My goals for 2017 are to play Tower Ranch and Gallgaher’s Canyon in Kelowna while in BC on business.  Other courses will likely be in Ontario this year, understanding there’s several great options in Muskoka I hope to access this fall.  Others could be more a one-off with day trip potential to get in 18 or 36 an option for me.  I don’t see other extended travel this summer for me but we shall see.   This is a list I can work on over the years and having the anticipation of quality public golf across the country provides all the justification I need to have added to my list.

Cabot Links 16th

The par 4 16th at Cabot Links remains my favourite golf hole in Canada.  But will I discover a course that possesses a new favourite for me in 2017?

What courses are on your must play list?  Is a list of 100 public courses in Canada too large to be considered a bucket list?  And most important, am I missing any courses?  Check my list and my bucket list map to see where I still have to venture to and play.  With golf season almost here for all of Canada I hope there’s a golfing bucket list adventure planned for you in 2017.

Turnberry Golf Club – Short, but Mighty Indeed

Turnberry – Short, but Mighty Indeed

http://www.turnberrygolf.ca/home.htm

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The superb conditioning and layout of Turnberry is showcased here.

I have borrowed Turnberry’s own description, “call it short, but mighty” as it is most apt.  This short course is located in Brampton, Ontario and is the sister course to Eagles Nest (my review of Eagles Nest is here) which is located further east in Maple (Vaughan).  Playing on what was the last nice late fall weekend this past November, I was able to enjoy a sunshine filled and relaxed round on what was one of the more challenging shorter courses I have ever experienced.  Challenging and fun.  There is nothing that is cookie cutter about this course and it is a course I hope to get back to and experience again.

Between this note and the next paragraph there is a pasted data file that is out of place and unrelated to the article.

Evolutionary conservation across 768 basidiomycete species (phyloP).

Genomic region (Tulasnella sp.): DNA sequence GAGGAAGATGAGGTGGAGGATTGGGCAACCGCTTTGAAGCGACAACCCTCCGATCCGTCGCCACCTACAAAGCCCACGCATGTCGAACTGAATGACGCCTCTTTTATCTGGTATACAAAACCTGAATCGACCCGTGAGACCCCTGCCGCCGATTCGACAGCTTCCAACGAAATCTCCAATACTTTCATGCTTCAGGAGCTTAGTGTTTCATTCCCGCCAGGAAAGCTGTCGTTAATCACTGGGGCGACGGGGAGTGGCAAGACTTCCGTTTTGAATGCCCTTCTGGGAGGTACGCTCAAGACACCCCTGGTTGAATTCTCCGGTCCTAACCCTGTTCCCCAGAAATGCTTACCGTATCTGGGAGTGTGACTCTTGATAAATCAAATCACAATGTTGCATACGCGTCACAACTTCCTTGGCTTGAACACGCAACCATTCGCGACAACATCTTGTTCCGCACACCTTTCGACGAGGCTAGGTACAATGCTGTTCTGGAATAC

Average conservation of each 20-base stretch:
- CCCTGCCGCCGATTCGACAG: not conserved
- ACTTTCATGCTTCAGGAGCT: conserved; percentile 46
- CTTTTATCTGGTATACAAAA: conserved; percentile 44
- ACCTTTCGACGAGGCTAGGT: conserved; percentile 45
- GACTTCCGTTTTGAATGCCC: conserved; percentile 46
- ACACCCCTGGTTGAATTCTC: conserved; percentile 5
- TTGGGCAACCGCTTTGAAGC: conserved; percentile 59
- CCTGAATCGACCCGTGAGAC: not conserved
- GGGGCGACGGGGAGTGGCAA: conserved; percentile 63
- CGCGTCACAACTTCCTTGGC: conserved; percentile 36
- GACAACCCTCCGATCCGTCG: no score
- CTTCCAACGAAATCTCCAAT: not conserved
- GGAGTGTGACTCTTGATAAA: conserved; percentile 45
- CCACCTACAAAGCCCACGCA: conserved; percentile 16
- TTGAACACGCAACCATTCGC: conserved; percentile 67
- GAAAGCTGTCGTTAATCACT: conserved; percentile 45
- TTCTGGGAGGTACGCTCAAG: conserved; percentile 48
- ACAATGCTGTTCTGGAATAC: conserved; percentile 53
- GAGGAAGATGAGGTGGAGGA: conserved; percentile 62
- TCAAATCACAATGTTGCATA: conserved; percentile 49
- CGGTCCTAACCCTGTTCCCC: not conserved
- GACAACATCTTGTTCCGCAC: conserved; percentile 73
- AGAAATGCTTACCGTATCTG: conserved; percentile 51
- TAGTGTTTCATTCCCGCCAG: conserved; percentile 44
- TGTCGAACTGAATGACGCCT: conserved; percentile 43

If you have played Eagles Nest then you will understand the strong similarities in look, condition and challenge.  But perhaps most notable is the fact that Turnberry is a par 56.  Yes, there are 16 par 3’s and these are sandwiched around two par 4’s – the first hole and the 18th.  The par 4’s are not exactly short (443 yards and 392) so make sure you pack all 14 clubs.

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The 12th hole.  One of the easier on the back, it reflects the demands on players off the tee.

My first impression was that this course is extremely well maintained.  For late season the tee decks were in fantastic shape, albeit well used after an extended stretch of mild fall weather.  However, they were flat, tightly mown and framed each hole exceptionally well.  The greens were terrific, just as good as Eagles Nest and the best of any short course I have experienced.  Players and staff certainly care for the course as while the tee boxes reflected the normal wear of par 3 play, the greens had very few ball marks.  An elevated tee on both holes one and two help the player ease into the round with some confidence standing over the ball.

The first of the 16 consecutive par 3’s may be one of the toughest however.  A giant shared green (the second shares a green with hole 8) with several undulations means that simply hitting the green is not enough to secure par.  And with trouble short and right this hole will demand your attention.  But one could say that is one of the real strengths of Turnberry, this is no pushover of a short course.

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The 16th is my favourite of all the par 3’s on the course.  It looks like absolutely anything short will fall back into the pond.

The 4th hole is reminiscent of the ‘postage stamp’ green at Royal Troon.  The 7th is only 102 yards but the 11th is more than twice that long and is a somewhat blind tee shot, as the green is tucked behind a knoll.  The 13th sees a unique green feature, a Biarritz green.  The 16th is a gorgeous hole with a long sliver of a green situated just beyond a large pond.  The course offers an excellent hole by hole description on its website

Mounding, fescue, excellent bunkering and demanding greens will force players to bring strong ball striking and an excellent short game to score well here.